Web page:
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Head & Neck Cancer

Enhance - Adding life to LIFE.

Progressive oral cancer

This information will help you understand advanced oral cancer, including risk factors, symptoms, diagnosis, and treatment.


About the oral cavity

The oral cavity (or simply the mouth) consists of:

  • lips;
  • cheeks;
  • teeth;
  • language;
  • gums;
  • vault of the oral cavity;
  • floor of the mouth.

Cancer can develop anywhere in the mouth. Advanced oral cancer can affect nearby tissues, muscles, and bones. In advanced stages, cancer can spread to the lymph nodes in the neck.


Risk factors for advanced oral cancer

Risk factors for advanced oral cancer include:

  • smoking cigarettes or other tobacco products;
  • chewing tobacco;
  • The use of alcoholic beverages.
  • aging; oral cancer usually develops in people between the ages of 65 and 74;
  • male gender; oral cancer develops in men twice as often as in women;

Symptoms of advanced oral cancer

You may experience any of the following symptoms:

  • persistent pain in the lips, mouth, or both;
  • a lump on the lips, neck, or mouth that does not go away;
  • white or red patches on the gums, tongue, or cheeks;
  • persistent bleeding, pain or numbness in the mouth;
  • persistent sore throat;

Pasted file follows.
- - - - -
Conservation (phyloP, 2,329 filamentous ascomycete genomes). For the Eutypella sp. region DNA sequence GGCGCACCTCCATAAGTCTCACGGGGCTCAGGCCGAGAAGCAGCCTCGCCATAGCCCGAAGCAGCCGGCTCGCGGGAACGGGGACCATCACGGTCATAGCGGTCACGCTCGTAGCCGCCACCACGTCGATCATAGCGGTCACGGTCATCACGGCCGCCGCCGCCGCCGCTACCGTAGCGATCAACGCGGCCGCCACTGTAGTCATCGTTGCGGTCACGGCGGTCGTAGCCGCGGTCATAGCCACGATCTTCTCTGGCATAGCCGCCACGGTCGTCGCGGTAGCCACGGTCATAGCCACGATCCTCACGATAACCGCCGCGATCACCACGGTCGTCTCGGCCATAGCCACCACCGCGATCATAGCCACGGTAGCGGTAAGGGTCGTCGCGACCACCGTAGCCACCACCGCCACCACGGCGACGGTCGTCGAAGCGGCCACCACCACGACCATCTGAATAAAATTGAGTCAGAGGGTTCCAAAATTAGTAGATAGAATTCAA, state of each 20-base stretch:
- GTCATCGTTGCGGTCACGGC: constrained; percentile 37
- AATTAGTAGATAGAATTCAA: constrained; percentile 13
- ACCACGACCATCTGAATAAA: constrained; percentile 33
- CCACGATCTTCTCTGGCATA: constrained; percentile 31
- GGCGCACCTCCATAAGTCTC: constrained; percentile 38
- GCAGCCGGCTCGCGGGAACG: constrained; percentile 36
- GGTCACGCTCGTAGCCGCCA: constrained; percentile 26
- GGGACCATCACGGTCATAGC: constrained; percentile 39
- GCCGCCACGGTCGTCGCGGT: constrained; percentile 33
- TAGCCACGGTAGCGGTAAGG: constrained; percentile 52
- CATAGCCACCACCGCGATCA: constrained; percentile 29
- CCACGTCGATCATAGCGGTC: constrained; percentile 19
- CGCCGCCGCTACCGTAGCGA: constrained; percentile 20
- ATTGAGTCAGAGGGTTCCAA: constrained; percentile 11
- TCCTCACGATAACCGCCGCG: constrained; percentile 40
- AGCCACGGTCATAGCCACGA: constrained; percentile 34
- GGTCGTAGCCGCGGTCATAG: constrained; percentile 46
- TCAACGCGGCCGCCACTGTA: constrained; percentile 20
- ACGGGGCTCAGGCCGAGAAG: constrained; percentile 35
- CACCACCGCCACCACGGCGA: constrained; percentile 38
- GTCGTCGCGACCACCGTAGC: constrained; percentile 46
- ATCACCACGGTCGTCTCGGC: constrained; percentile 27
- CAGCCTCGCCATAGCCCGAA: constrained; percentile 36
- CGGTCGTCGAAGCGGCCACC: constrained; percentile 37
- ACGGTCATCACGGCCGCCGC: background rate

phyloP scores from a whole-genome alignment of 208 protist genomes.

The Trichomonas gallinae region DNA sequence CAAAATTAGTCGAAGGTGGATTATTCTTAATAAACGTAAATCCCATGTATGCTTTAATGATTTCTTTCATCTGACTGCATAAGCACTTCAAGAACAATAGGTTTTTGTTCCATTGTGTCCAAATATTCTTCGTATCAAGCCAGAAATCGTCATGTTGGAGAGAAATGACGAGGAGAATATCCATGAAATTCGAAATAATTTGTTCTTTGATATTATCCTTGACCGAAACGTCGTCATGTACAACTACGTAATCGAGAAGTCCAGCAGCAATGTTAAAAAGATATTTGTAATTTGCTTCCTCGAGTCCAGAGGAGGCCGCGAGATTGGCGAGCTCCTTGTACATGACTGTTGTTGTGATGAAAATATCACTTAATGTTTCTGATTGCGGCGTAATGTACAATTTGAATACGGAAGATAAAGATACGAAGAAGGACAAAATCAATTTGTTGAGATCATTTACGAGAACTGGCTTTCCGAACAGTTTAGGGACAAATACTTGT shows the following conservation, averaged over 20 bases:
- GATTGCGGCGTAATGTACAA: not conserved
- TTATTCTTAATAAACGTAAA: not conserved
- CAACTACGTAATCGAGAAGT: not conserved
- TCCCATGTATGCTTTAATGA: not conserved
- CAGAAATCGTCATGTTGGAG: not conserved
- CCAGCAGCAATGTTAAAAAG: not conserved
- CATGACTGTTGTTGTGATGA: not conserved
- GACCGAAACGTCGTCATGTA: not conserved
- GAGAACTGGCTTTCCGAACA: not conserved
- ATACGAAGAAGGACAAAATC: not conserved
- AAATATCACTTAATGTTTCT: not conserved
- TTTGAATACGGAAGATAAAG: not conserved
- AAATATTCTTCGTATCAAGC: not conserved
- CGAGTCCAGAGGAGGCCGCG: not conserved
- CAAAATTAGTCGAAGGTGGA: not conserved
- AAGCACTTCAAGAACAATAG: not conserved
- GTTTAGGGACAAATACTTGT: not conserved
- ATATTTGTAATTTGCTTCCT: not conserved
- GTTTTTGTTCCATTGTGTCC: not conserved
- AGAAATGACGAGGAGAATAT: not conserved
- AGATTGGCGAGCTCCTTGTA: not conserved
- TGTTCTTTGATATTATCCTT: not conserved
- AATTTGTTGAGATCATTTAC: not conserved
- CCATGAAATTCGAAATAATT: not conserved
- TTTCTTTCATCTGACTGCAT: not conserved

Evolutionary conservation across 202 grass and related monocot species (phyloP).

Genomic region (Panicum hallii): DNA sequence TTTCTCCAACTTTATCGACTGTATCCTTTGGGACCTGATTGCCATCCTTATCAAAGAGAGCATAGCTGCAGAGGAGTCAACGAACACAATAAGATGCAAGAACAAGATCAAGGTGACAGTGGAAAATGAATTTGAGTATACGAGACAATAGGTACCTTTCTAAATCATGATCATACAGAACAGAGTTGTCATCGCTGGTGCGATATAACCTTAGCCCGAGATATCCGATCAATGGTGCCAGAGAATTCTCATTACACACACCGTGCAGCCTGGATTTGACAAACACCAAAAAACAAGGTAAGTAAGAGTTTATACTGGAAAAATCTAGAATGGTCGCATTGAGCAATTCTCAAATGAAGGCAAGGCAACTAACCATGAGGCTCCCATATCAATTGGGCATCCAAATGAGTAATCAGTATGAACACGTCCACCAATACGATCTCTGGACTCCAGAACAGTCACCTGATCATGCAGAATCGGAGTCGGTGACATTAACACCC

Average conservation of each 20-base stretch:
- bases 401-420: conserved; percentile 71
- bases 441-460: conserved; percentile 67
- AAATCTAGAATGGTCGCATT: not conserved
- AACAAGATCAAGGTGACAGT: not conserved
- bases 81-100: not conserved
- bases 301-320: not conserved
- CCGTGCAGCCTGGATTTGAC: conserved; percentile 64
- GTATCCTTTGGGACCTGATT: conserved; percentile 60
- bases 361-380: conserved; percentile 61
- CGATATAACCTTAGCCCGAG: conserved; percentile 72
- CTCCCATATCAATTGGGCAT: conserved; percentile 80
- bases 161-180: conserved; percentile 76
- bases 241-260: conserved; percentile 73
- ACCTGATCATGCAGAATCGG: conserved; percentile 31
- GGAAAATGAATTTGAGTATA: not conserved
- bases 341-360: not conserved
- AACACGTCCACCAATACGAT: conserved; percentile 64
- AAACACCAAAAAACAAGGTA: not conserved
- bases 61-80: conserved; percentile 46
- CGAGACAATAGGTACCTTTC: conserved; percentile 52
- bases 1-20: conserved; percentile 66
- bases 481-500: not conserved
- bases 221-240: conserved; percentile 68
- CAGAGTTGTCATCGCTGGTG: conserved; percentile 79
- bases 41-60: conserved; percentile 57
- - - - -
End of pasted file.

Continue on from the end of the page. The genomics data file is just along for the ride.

• feeling as if something is stuck in the throat;
  • trouble chewing food or swallowing;
  • pain while chewing food or swallowing;
  • Swelling that causes dentures to fit poorly or cause discomfort
  • voice change;
  • ear pain;
  • inability to open the mouth.

Diagnosis of advanced oral cancer

To check if you have oral cancer, you need to have a biopsy (a procedure where small tissue samples are removed). During a biopsy, a healthcare provider will remove a small piece of tissue from the area where the cancer might be. This tissue is examined for abnormal or cancerous cells. It will take at least 5 business days to receive the biopsy results. The health worker will then explain the diagnosis to you.

Your healthcare provider may order other tests, such as computed tomography (CT), magnetic resonance imaging (MRI), or positron emission tomography (PET), to help you find out if the cancer has spread to other areas.

Information about surgery for advanced oral cancer

Surgery is the most common treatment for advanced oral cancer. Its goal is to remove all of the cancerous tissue. Depending on the operation, you may need tissue, muscle, or bone reconstruction. In this case, together with a surgeon who specializes in the organs of the head and neck, a plastic surgeon will work.

A surgeon who specializes in the head and neck may refer you to a dentist and oral surgeon. If necessary, they will examine your teeth and make a prosthesis. A prosthesis is a device that replaces a part of the body that has been removed.

The extent of the operation depends on how the head and neck surgeon removes the cancer.